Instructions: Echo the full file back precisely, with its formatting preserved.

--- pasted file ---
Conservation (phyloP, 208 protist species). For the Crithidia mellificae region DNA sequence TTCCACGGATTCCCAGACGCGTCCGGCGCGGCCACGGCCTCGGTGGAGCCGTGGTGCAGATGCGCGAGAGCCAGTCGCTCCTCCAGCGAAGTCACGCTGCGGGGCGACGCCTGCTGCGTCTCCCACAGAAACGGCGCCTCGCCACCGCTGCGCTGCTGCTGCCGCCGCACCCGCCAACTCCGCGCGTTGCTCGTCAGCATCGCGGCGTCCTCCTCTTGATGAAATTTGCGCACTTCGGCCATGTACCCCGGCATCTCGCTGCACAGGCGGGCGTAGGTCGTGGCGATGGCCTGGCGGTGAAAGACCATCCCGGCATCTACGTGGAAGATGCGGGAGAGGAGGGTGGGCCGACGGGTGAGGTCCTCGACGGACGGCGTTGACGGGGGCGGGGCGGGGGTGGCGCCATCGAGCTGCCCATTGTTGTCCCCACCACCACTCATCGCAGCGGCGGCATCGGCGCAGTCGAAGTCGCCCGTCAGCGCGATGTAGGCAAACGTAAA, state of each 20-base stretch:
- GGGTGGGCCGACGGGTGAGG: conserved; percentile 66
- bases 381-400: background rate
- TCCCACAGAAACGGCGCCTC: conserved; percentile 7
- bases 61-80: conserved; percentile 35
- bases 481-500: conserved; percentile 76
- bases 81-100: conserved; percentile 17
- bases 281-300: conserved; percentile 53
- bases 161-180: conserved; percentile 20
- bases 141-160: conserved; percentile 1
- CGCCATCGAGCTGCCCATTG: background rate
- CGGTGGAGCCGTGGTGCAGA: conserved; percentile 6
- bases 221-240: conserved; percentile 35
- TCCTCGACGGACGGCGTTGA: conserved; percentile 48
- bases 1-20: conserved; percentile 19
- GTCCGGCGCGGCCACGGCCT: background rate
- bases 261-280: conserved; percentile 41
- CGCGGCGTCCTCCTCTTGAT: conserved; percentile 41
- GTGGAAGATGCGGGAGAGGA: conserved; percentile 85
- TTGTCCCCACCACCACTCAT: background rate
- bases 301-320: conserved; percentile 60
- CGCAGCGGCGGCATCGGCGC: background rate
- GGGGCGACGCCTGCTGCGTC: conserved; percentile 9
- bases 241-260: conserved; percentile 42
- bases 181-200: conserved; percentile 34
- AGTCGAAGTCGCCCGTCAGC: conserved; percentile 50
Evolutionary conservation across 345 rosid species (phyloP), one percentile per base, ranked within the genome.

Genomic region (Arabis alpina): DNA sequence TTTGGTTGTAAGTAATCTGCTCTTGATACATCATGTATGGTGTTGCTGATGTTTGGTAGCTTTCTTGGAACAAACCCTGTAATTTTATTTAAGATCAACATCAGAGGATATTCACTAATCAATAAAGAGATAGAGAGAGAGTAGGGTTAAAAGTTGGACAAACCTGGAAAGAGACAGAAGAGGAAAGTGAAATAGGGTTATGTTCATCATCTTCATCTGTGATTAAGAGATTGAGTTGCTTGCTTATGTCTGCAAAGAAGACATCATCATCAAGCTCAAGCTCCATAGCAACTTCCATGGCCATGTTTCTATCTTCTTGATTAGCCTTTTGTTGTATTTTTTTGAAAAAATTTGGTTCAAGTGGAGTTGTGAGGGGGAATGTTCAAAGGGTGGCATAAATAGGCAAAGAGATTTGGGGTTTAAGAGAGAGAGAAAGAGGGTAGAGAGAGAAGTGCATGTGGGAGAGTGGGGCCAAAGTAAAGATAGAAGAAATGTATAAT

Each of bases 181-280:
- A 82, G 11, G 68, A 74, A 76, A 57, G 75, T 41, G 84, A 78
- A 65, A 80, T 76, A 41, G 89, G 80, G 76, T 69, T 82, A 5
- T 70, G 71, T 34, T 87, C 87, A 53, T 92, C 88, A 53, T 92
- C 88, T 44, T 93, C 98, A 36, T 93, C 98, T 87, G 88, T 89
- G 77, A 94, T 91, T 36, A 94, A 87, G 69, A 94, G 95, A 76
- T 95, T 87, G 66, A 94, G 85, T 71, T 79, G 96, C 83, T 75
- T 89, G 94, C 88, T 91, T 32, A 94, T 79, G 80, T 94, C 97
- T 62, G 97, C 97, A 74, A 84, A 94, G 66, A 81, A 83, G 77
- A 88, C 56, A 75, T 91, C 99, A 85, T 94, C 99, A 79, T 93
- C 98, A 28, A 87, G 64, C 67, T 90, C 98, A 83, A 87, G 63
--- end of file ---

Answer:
Conservation (phyloP, 208 protist species). For the Crithidia mellificae region DNA sequence TTCCACGGATTCCCAGACGCGTCCGGCGCGGCCACGGCCTCGGTGGAGCCGTGGTGCAGATGCGCGAGAGCCAGTCGCTCCTCCAGCGAAGTCACGCTGCGGGGCGACGCCTGCTGCGTCTCCCACAGAAACGGCGCCTCGCCACCGCTGCGCTGCTGCTGCCGCCGCACCCGCCAACTCCGCGCGTTGCTCGTCAGCATCGCGGCGTCCTCCTCTTGATGAAATTTGCGCACTTCGGCCATGTACCCCGGCATCTCGCTGCACAGGCGGGCGTAGGTCGTGGCGATGGCCTGGCGGTGAAAGACCATCCCGGCATCTACGTGGAAGATGCGGGAGAGGAGGGTGGGCCGACGGGTGAGGTCCTCGACGGACGGCGTTGACGGGGGCGGGGCGGGGGTGGCGCCATCGAGCTGCCCATTGTTGTCCCCACCACCACTCATCGCAGCGGCGGCATCGGCGCAGTCGAAGTCGCCCGTCAGCGCGATGTAGGCAAACGTAAA, state of each 20-base stretch:
- GGGTGGGCCGACGGGTGAGG: conserved; percentile 66
- bases 381-400: background rate
- TCCCACAGAAACGGCGCCTC: conserved; percentile 7
- bases 61-80: conserved; percentile 35
- bases 481-500: conserved; percentile 76
- bases 81-100: conserved; percentile 17
- bases 281-300: conserved; percentile 53
- bases 161-180: conserved; percentile 20
- bases 141-160: conserved; percentile 1
- CGCCATCGAGCTGCCCATTG: background rate
- CGGTGGAGCCGTGGTGCAGA: conserved; percentile 6
- bases 221-240: conserved; percentile 35
- TCCTCGACGGACGGCGTTGA: conserved; percentile 48
- bases 1-20: conserved; percentile 19
- GTCCGGCGCGGCCACGGCCT: background rate
- bases 261-280: conserved; percentile 41
- CGCGGCGTCCTCCTCTTGAT: conserved; percentile 41
- GTGGAAGATGCGGGAGAGGA: conserved; percentile 85
- TTGTCCCCACCACCACTCAT: background rate
- bases 301-320: conserved; percentile 60
- CGCAGCGGCGGCATCGGCGC: background rate
- GGGGCGACGCCTGCTGCGTC: conserved; percentile 9
- bases 241-260: conserved; percentile 42
- bases 181-200: conserved; percentile 34
- AGTCGAAGTCGCCCGTCAGC: conserved; percentile 50
Evolutionary conservation across 345 rosid species (phyloP), one percentile per base, ranked within the genome.

Genomic region (Arabis alpina): DNA sequence TTTGGTTGTAAGTAATCTGCTCTTGATACATCATGTATGGTGTTGCTGATGTTTGGTAGCTTTCTTGGAACAAACCCTGTAATTTTATTTAAGATCAACATCAGAGGATATTCACTAATCAATAAAGAGATAGAGAGAGAGTAGGGTTAAAAGTTGGACAAACCTGGAAAGAGACAGAAGAGGAAAGTGAAATAGGGTTATGTTCATCATCTTCATCTGTGATTAAGAGATTGAGTTGCTTGCTTATGTCTGCAAAGAAGACATCATCATCAAGCTCAAGCTCCATAGCAACTTCCATGGCCATGTTTCTATCTTCTTGATTAGCCTTTTGTTGTATTTTTTTGAAAAAATTTGGTTCAAGTGGAGTTGTGAGGGGGAATGTTCAAAGGGTGGCATAAATAGGCAAAGAGATTTGGGGTTTAAGAGAGAGAGAAAGAGGGTAGAGAGAGAAGTGCATGTGGGAGAGTGGGGCCAAAGTAAAGATAGAAGAAATGTATAAT

Each of bases 181-280:
- A 82, G 11, G 68, A 74, A 76, A 57, G 75, T 41, G 84, A 78
- A 65, A 80, T 76, A 41, G 89, G 80, G 76, T 69, T 82, A 5
- T 70, G 71, T 34, T 87, C 87, A 53, T 92, C 88, A 53, T 92
- C 88, T 44, T 93, C 98, A 36, T 93, C 98, T 87, G 88, T 89
- G 77, A 94, T 91, T 36, A 94, A 87, G 69, A 94, G 95, A 76
- T 95, T 87, G 66, A 94, G 85, T 71, T 79, G 96, C 83, T 75
- T 89, G 94, C 88, T 91, T 32, A 94, T 79, G 80, T 94, C 97
- T 62, G 97, C 97, A 74, A 84, A 94, G 66, A 81, A 83, G 77
- A 88, C 56, A 75, T 91, C 99, A 85, T 94, C 99, A 79, T 93
- C 98, A 28, A 87, G 64, C 67, T 90, C 98, A 83, A 87, G 63